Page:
Lei Tai: "Fighting on the Platform"
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Lei Tai: "Fighting on the Platform"

The ancient practice of Lei Tai or “fighting on the platform’, were actually Wushu (Chinese martial arts) matches done on a platform utilizing a mixture of boxing and wrestling. It was practiced for thousand of years in China. Lei Tai is a full contact kung fu/wushu fighting. Yet it was different from the two in – among other things – the way of elimination.

LEI TAI: "FIGHTING ON THE PLATFORM"

The ancient practice of Lei Tai or “fighting on the platform’, were actually wushu (Chinese martial arts) matches done on a platform utilizing a mixture of boxing and wrestling. It was practiced for thousand of years in China. Lei Tai is a full contact kung fu/wushu fighting. Yet it was different from the two in – among other things – the way of elimination. One who won the fight was called the “platform-occupier” and lost his position as such whenever he was defeated by a challenger. The latter become the occupier ready to meet the next challenger. This went on until the challenge was made and the occupier was proclaimed the champion or final victor.

This form of fighting dates back to the Chou Dynasty (1100 – 771 BC), when warriors were required to practice chiao ti, a military drill in which they battled each other with horns on their head. During the Warring States period (475 – 221 BC), wushu matches become very common among the rank and file.

Shuai-chiao's earliest recorded use was by the Yellow Emperor of China, 2697 B.C. against the rebel enemy Chih-yiu and his army. They used horned helmets and gored their opponents while using a primitive form of grappling. This early recorded period was first called Chiao-ti (butting with horns). Throughout the centuries, the hands and arms replaced the horns while the techniques increased and improved. The name Chiao-ti also changed and was referred to by many names popular at that time in history.

In the Tang Dynasty (618 – 907), matches were often held at foothills with spectators sitting on the slopes. In the region between Shaanxi anf Sichuan, according to the book entitled Stories of Wrestling, crowds from different towns would turn out to watch such matches and cheer the winners as they received the prizes.

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During the Sung Dynasty (960 – 1279), fights were conducted on platforms, as called “open-air platforms”. This was probably the earliest recorded martial arts match held on the platform. The classic novel Outlaws of the Marsh which was set mainly in the final years of the Sung dynasty Emperor Hui Zong (1101 – 1125) described the great detail a “combat platform” match between Yan Qing and Ren Yuan.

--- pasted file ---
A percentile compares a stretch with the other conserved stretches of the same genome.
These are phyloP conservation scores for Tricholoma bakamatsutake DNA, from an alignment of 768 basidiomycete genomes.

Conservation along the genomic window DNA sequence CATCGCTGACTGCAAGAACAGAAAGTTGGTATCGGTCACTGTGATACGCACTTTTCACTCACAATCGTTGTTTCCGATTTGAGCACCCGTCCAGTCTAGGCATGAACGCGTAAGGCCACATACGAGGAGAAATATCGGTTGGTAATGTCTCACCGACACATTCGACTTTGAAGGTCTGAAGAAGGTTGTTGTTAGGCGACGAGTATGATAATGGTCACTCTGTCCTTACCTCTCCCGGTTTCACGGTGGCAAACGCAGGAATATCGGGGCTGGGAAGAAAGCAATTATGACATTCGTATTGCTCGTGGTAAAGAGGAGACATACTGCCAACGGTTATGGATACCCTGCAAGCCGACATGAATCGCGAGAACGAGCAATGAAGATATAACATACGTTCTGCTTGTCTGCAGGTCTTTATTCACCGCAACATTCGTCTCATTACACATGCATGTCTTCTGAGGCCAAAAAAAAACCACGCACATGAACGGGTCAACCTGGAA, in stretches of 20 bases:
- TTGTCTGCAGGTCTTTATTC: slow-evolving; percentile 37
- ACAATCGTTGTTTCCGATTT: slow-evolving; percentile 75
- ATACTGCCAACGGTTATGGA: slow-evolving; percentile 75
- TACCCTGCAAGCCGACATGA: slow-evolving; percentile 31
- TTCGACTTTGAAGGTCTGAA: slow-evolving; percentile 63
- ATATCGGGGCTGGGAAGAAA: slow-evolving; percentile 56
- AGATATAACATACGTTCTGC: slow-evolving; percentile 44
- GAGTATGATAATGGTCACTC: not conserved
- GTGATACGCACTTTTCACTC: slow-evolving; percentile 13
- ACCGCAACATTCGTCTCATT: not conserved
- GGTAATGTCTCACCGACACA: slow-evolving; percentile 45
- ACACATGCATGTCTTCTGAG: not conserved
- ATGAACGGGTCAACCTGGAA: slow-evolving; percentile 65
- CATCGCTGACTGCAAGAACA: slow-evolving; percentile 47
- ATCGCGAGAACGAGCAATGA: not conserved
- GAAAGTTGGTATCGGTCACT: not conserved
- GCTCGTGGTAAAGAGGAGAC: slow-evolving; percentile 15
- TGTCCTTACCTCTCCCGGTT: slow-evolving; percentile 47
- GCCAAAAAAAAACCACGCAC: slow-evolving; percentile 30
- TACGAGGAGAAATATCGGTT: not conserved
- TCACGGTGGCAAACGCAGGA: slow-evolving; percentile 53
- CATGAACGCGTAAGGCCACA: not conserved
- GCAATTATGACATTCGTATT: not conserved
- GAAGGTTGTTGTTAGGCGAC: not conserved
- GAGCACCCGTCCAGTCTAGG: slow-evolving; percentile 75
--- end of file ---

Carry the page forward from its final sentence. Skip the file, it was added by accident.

“It is important in describing this wrestling match, with its various moves. Telling it is slow, but things happened as quickly as a meteorite flashing across the sky.

At fist Yang Qing only crouched at the right, while Ren Yuan stood on the left like a door god. Yan Qing didn’t stir, and the space between them remained empty. Ren Yuan edged around to the right, but Yan Qing only watched the ground on three sides of his rival.

‘If that’s all he is going to do’, mused the champion. ‘I won’t have to move a hand. With one kick, I’ll boot him off the platform.’

Ren Yuan drew nearer. He feinted with his left foot. ‘None of that’! Yan Qing cried. Before Ren could close in, he slipped low past the big man’s left side. Angrily, Ren whirled but Yan weaved and dodged back past the right ribs of his opponent.

Turning his huge body again and again, Ren grew confused, and his feet stumbled. The prodigy darted forward, grasped Ren’s shoulder with his right hand, his crotch with his left, shoved his shoulder under Ren’s chest, and lifted. Five times, he spun with his hapless foe, who was dangling, feet in the air, to the edge of the platform.

‘Down you go’, he yelled and tossed Ren, head first to the ground…this gambit is called the Pirouetting Pigeon. The crowd cheered wildly…..”

    Sanshou experts training - Baguio City

In the later years of the Ch’ing Dynasty (1644 – 1911), the platform fighting gained popularity. Today, the same excitement is seen in modern sanshou (sparring) matches.

 

Reference:

Ronthoughts Journal - Internal Martial Arts Qì (?) and G?ng (?). ??

http://www.shuai-chiao.org/shuaichiao_history.htm

http://www.sanshou.com/

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Comments (2)

so interesting thanks so much

Thanks a lot for the comment Carol.

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